*(His name is basically a loose phonetic translation of it: ankylosaurus = ankylus, the only difference between the “g” and “k” sounds is whether or not you take a breath while pronouncing them, and likewise “l” and “r” are very similar sounds, both being classified as “liquid” sounds by linguists, so ankylus is very easy to translate as anguyrus, which brings us to Anguirus.)
The first Anguirus suit had a very feral quality to it, which fit the savage rivalry he had with Godzilla in Godzilla Raids Again. When he made his next appearance over a decade later, Anguirus’s new suit was much friendlier, with big sweet eyes and an endearing Eeyore-like frown. Godzilla had gone through his turn from antagonist to hero at this point, and Anguirus was now turned from his vicious rival to a loyal friend. And god, it’s amazing how few changes they needed to make to sell him as that – Anguirus is friend shaped.
Rodan (name origin: pteranodon, Radon, but since “radon” is an element in the English language, American distributors switched two of the vowels, giving us Rodan) was the first Toho kaiju to appear in color, and god did it look glorious. That rich reddish brown is beautiful, and the tan spikes of the monster’s belly armor really stick out against it. I’ve always been fascinated by the thick muscle above Rodan’s fingers, it’s a detail you don’t see in any other pterosaur monster, but it kind of… feels right? It implies something interesting about how Rodan’s wings work, I guess. The baby Rodan we see in the first film also deserves mention, as it’s really cute despite starring in one of the scarier scenes of the flick.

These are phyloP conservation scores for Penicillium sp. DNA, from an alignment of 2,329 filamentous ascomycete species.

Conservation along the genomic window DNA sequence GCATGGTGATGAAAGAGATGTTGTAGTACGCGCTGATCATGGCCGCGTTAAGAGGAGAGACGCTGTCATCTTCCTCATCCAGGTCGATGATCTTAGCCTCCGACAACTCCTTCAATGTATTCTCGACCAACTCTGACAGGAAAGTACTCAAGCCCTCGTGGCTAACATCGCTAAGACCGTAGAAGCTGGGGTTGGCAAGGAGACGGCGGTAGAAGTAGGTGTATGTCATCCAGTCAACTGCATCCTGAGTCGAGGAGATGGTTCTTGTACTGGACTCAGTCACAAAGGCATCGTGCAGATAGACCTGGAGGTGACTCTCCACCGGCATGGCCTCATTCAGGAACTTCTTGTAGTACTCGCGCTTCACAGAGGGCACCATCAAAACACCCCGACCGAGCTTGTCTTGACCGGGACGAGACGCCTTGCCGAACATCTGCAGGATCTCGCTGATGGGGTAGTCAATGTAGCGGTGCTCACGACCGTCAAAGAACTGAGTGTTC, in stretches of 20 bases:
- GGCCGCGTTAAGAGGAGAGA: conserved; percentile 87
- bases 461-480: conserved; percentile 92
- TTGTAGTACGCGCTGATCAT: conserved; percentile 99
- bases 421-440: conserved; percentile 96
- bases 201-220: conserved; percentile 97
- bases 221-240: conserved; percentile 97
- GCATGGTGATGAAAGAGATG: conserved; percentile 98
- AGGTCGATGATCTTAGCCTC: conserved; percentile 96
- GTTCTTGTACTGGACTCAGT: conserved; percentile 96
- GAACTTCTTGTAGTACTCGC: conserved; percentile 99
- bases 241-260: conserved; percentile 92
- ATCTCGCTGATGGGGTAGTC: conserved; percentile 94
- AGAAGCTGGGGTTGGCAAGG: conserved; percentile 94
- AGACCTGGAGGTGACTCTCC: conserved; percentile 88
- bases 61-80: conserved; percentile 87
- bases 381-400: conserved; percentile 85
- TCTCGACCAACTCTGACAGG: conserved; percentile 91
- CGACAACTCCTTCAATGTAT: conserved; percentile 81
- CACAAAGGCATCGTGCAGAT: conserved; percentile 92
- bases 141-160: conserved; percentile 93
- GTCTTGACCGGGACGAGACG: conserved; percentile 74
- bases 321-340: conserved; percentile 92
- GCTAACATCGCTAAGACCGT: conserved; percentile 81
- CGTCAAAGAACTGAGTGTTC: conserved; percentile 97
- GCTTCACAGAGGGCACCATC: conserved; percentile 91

Subsequent Rodan suits lost a lot of the sleekness that made the first one so pretty to look at, though I still think they have a charm to them. The hand puppets tended to have better heads than the full on suits in my opinion.
Often overlooked, Varan has one of the most beautiful suits Toho ever made. Stills don’t do it justice – you have to see this fella in motion, with that long, elegant tail curling with serpentine grace as it swings behind him. It might be speculation on my part, but I think there’s a bit of Galapagos Iguana in this monster’s design, and obviously there’s some flying squirrel influence as well, which makes it all the more weird that he still ends up nailing that prehistoric monster vibe. Varan’s not explicitly based on any one real world dinosaur, and yet he still feels like he would fit in the vague pop culture idea of “dinosaur times.”
The first (but not the last!) mecha/giant robot of the series, Moguera was initially intended to be a flesh and blood mole monster, but was changed to a robot to differentiate it from its kaiju peers. You can still see the mole influence, though. It’s very hard to see in the film itself, but Moguera actually has a sort of “jaw” underneath its drill nose, which I think is a really cool touch.
Toho’s second greatest success, Mothra is almost as big an icon as Godzilla himself, and the only other kaiju in their canon to be the headliner of multiple movies. Explicitly a protective and benevolent creature, Mothra is the first “good” monster in the canon, and the one who leads Godzilla and Rodan to abandon their cruel ways and become protectors. Like Godzilla himself, her design is made to fit her role. Mothra’s larval form, which many deride as being “ugly,” is based on a silkworm caterpillar, a species of insect that has not only been domesticated, but produces valuable silk for those who take care of it – an important connotation, given that Mothra is ultimately a boon to humanity despite her inhuman nature. Her imago form is a bit more chimerical, with the large colorful wings of a moth attached to a body that’s far more similar to a bee’s, particularly when it comes to her facial structure. While indisputably pretty, I think it’s important to note that the Mothra from this period still has an earthy feel to her – her fur is a mix of tans and browns, her wings are a mix of muted oranges, mustard yellows, off-white, and black. It’s a very natural sort of beauty, firmly establishing Mothra as a natural creature despite her supernatural size and strength.